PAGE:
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India not interested in road to connect itself with China

By Catholic Online (NEWS CONSORTIUM)
November 29th, 2012
Catholic Online (www.catholic.org)

Chinese and Indian participants at the 8th version of the Kunming to Kolkata Forum, which is dedicated to developing relations between the two Asian nations, called for opening a land corridor between Kunming, capital of Yunnan province in China, and Kolkata in eastern India. However, India seems disinterested in building a road with its massive neighbor.

LOS ANGELES, CA (Catholic Online) - The goal of the road is to improve sub-regional trade, tourism and industrial investments in the relatively less developed frontier regions of India, Myanmar and China. The conference, which ended November 22, chose not to emphasize the fact that an already existing road with the potential to fulfill this goal is already in existence.

The Chinese have developed their side of the 1736-kilometre Stilwell Road into a six-lane highway leading to the Yunnan province. A trans-national highway connecting India, Myanmar, and China was built during the Second World War. The road is part of Beijing's "Gateway Strategy" to use this frontier zone to connect to several South Asian and Southeast Asian countries through improved air, rail and road links.

Despite its declared intent to use its troubled northeastern states to connect to China and Southeast Asia as part of its "Look East" foreign policy - which forges better relations with its Asian neighbors, India seems uninterested in developing its part of the Stilwell Road.

About half of the 61 kilometers of the road that lie in India is barely usable.

"Work started on the Indian portion of this road seven years ago but it seems the condition of the highway has worsened. Much of it is difficult to use during monsoons," Indian official Meenakshi Sundaram says. "There is too much of mud and slush as the highway rises into the mountains of Pangshau from the town of Jairampur."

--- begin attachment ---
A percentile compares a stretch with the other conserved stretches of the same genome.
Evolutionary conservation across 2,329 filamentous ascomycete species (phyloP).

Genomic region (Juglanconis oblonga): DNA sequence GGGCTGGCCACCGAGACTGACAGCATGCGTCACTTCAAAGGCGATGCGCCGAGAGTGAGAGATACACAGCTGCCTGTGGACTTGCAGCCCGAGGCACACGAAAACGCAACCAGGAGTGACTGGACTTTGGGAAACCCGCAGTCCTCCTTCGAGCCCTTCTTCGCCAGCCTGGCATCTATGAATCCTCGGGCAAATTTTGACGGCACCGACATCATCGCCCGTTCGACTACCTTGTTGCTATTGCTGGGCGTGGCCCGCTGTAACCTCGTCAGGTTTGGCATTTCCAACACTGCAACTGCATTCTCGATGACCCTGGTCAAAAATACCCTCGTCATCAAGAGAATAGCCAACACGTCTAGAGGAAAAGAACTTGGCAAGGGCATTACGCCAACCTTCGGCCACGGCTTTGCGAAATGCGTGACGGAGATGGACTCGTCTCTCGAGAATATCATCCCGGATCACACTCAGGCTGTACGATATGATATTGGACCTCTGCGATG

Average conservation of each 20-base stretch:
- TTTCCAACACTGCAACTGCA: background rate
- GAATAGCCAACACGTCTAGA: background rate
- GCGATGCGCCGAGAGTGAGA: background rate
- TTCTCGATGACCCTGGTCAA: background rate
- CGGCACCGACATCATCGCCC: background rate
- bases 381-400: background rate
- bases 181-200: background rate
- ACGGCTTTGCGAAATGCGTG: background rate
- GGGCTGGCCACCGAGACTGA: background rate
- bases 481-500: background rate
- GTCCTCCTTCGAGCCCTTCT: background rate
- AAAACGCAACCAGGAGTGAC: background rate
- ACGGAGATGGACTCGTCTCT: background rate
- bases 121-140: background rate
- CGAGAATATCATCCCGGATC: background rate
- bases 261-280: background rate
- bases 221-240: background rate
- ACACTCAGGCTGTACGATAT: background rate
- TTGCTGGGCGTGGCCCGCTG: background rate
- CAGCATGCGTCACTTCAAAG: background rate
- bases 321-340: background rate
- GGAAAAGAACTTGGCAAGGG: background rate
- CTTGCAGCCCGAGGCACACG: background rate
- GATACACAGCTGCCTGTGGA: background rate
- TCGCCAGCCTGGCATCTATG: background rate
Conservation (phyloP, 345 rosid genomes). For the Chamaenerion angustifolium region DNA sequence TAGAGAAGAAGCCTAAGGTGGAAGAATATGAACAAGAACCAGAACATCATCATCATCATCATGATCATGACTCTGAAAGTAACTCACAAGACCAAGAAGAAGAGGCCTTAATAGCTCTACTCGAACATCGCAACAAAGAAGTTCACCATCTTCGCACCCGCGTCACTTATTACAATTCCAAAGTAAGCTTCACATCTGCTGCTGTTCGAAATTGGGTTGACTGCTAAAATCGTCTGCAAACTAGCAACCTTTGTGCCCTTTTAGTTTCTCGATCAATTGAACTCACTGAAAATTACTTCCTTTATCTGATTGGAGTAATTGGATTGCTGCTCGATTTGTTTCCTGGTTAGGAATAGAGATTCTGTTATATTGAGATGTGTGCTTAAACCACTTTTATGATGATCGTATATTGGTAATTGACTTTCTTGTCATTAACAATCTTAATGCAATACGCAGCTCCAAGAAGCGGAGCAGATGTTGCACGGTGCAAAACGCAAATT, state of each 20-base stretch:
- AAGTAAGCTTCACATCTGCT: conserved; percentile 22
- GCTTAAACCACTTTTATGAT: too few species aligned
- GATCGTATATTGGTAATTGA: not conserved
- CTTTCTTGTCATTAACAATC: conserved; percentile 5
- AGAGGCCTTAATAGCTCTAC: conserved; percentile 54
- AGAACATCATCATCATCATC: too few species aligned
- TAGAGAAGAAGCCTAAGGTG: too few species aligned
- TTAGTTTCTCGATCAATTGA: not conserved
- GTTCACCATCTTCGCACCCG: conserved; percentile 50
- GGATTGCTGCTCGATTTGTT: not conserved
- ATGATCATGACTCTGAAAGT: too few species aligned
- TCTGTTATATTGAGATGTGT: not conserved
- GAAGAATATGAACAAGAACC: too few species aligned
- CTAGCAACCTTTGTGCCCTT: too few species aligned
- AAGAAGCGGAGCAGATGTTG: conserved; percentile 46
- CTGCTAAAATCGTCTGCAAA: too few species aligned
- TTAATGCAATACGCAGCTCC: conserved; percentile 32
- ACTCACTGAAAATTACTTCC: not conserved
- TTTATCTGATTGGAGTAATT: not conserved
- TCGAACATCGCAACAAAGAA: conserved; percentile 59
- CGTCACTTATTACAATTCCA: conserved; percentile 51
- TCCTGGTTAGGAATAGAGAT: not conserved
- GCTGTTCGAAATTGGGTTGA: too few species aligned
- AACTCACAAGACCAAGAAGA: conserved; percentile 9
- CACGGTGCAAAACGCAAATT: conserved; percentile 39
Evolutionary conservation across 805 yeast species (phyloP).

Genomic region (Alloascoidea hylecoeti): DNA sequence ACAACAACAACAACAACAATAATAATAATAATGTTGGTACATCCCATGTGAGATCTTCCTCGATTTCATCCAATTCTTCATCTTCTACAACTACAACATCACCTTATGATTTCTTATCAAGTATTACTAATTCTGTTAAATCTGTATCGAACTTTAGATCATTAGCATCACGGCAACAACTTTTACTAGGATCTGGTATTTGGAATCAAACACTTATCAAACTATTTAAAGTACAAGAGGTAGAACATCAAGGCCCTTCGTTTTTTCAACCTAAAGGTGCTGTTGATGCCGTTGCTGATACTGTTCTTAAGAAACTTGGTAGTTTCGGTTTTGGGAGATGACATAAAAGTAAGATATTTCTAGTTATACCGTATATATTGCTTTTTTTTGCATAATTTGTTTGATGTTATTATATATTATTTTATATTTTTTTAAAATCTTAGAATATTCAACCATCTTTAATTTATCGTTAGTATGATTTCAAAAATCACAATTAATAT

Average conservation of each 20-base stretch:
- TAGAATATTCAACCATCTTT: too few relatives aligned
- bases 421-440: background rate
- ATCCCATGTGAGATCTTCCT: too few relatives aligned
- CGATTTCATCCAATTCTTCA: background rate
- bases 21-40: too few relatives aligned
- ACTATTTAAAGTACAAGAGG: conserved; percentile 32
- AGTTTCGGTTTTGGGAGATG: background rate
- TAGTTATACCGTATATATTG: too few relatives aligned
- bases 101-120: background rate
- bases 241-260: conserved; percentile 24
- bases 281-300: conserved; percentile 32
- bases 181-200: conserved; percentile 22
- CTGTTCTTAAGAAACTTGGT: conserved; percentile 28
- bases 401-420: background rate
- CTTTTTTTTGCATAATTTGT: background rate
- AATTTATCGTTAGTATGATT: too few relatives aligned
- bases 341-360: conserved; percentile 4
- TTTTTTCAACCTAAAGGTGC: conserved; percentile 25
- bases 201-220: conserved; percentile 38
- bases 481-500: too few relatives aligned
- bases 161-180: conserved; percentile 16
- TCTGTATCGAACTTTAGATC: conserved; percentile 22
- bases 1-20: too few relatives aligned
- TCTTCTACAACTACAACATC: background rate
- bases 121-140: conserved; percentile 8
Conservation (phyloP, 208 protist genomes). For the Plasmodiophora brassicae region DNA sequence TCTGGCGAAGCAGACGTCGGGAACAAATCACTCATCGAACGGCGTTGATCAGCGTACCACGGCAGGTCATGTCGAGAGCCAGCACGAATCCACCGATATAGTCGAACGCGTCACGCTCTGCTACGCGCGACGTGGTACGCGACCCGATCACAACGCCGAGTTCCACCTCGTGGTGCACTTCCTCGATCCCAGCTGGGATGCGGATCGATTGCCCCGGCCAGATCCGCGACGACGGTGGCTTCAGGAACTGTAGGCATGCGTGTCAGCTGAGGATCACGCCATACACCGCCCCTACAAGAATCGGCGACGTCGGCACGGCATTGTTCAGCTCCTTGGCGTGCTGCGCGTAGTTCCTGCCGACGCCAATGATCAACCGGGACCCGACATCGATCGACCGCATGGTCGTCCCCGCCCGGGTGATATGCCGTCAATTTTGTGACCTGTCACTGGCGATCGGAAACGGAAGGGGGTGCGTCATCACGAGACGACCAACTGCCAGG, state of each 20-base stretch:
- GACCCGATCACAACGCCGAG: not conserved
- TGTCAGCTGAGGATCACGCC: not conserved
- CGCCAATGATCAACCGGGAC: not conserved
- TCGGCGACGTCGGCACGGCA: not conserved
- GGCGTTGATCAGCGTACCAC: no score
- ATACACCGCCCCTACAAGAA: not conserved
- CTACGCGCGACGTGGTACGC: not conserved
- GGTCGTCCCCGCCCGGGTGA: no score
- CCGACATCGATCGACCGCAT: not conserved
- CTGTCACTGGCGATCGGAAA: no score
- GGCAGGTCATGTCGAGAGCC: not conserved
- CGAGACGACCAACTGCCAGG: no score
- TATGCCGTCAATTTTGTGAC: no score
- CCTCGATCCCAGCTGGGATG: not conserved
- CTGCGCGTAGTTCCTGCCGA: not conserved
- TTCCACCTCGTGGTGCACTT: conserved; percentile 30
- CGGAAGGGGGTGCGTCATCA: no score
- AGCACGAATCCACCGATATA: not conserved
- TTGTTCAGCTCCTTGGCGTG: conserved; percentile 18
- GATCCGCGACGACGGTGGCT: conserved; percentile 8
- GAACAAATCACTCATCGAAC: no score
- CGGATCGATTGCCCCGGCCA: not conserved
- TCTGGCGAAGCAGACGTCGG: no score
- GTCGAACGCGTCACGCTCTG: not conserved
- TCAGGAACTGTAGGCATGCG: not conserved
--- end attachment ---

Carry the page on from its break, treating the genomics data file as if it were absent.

The Stilwell Road was completed in 1944 by the Allies who used it to supply Chiang-Kai-Shek's Kuomintang armies against the Japanese. Beginning at Ledo in India's Assam state, the road goes into Myanmar through the Pangshau Pass, traverses the Sagaing and Kachin states of Myanmar before winding up into China's Yunnan province.

There were suggestions in the 1990s that the Stilwell Road could be developed and modernized for trans-regional trade between India, Myanmar and China amid declarations of interest from India.

The Indian Chamber of Commerce (ICC), in a detailed report suggested that the Stilwell Road could fuel Sino-Indian trade.

"The markets of southwest China will be much nearer to India's northeast through this road. There would be a fresh impetus for setting up industries in northeast India if the Stilwell Road was available for trade with China," Nazeeb Arif, a former ICC secretary general says.

A national seminar organized by the Kolkota-based Maulana Azad Institute of Asian Studies in 2002 unanimously recommended that the Stilwell Road be renovated and opened for trade between eastern India, northern Myanmar and southwest China as part of a sub-regional initiative.

However, the Indian military remains one of the most vocal voices against developing the Stilwell Road and opening it for trade with China.

"India's security will stand compromised because the Chinese would be in a position to use this road in the event of a war," says retired Lieutenant General J. R. Mukherjee, a former chief of staff of India's eastern army.

Another former Indian commerce minister has suggested that the Stilwell Road would be used for dumping Chinese goods in India's northeast.

Indian diplomats are seeking to promote an alternate and much longer "land corridor," which is being considered to connect southwest China with eastern India through Myanmar, over which a car rally is expected to take place earlier next year.

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